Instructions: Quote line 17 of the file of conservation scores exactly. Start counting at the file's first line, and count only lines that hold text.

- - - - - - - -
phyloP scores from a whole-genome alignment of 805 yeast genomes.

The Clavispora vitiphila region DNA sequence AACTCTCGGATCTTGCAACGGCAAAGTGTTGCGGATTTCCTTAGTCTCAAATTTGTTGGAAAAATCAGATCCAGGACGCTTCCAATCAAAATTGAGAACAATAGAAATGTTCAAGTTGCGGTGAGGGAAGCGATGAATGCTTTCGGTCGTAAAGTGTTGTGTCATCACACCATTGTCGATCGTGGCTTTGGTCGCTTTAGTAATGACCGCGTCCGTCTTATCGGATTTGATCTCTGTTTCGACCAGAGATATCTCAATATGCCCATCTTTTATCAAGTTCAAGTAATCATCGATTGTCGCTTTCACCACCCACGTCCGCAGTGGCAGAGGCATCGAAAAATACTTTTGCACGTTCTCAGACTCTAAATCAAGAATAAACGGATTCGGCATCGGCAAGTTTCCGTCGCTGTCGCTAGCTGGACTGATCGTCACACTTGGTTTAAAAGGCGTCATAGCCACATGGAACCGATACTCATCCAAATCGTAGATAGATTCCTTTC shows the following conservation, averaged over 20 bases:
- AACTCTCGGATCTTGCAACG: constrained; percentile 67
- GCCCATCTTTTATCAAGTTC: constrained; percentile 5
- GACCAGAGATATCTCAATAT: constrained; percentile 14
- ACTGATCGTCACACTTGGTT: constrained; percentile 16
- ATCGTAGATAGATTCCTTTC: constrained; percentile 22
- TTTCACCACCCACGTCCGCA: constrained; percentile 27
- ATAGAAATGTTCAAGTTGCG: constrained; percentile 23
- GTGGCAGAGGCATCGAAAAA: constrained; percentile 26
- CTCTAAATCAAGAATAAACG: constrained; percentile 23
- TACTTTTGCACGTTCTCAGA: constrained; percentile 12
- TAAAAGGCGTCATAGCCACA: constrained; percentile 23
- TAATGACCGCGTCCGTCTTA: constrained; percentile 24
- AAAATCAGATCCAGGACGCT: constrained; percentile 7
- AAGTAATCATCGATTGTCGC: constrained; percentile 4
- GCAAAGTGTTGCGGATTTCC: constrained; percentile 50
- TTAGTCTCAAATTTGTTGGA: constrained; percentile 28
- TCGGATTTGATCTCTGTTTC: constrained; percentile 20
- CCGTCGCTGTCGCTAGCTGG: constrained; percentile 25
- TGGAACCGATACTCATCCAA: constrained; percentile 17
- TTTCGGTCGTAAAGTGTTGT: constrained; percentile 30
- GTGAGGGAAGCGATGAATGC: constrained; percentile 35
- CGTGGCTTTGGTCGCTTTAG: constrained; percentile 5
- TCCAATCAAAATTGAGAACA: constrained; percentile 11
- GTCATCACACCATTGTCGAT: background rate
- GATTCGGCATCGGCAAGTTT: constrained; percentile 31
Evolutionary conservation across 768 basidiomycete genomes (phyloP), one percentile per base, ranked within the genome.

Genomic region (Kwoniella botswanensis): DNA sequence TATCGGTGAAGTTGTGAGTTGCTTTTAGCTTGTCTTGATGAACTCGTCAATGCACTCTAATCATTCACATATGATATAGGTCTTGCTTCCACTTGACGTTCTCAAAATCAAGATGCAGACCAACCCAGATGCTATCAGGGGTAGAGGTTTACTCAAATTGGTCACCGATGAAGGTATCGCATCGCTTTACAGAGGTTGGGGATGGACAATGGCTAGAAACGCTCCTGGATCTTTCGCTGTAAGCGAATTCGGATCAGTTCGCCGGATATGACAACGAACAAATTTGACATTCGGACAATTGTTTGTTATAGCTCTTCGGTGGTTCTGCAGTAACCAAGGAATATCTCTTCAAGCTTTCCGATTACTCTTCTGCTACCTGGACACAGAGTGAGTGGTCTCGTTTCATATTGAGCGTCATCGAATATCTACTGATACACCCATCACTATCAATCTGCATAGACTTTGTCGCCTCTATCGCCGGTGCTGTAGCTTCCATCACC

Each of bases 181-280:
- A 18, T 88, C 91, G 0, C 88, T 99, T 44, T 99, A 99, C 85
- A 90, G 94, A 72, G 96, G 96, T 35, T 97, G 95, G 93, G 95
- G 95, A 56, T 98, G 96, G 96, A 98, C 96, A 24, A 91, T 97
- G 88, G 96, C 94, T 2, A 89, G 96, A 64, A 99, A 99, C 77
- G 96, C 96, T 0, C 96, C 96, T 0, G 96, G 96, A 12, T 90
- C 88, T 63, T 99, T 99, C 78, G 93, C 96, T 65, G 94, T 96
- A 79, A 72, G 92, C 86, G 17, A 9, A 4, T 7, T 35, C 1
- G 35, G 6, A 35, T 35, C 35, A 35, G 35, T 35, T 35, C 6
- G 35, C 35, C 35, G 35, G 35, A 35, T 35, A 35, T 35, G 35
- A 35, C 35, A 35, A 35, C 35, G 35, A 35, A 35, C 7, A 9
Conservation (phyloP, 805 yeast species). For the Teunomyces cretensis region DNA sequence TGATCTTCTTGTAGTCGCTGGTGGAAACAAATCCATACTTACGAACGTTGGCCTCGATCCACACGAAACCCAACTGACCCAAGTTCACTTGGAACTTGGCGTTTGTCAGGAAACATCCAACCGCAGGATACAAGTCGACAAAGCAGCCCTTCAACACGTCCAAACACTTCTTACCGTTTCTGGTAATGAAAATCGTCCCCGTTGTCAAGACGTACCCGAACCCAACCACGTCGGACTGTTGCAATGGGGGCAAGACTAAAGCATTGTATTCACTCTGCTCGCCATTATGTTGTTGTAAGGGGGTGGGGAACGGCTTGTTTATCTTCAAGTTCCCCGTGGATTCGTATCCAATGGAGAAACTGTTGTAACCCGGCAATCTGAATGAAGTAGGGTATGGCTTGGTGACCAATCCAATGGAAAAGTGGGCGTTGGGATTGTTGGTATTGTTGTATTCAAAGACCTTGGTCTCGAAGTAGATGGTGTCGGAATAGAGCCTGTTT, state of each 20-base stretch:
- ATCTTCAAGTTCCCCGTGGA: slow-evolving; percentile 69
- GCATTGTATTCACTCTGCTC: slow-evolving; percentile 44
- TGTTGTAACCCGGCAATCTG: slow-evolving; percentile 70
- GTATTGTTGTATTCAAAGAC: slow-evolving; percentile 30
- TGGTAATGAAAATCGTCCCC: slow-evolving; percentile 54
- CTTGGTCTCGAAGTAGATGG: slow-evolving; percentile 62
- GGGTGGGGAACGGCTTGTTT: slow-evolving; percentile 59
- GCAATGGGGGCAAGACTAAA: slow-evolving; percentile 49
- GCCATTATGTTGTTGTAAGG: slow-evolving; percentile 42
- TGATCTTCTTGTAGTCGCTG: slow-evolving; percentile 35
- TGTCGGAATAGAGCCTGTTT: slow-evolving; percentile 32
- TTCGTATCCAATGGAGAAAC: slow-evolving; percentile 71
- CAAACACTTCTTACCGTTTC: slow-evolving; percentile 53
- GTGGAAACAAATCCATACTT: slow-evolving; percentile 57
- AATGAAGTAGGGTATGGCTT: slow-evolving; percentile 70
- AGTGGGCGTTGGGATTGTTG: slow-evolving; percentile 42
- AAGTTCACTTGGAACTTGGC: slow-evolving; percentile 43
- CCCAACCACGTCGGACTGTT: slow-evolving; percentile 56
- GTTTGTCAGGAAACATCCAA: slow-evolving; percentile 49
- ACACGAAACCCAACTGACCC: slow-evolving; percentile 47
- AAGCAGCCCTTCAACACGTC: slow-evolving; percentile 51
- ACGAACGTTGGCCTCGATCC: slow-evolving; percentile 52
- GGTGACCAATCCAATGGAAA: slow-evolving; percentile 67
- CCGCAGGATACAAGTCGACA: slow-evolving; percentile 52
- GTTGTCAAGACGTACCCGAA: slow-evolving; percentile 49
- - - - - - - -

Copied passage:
- GCAAAGTGTTGCGGATTTCC: constrained; percentile 50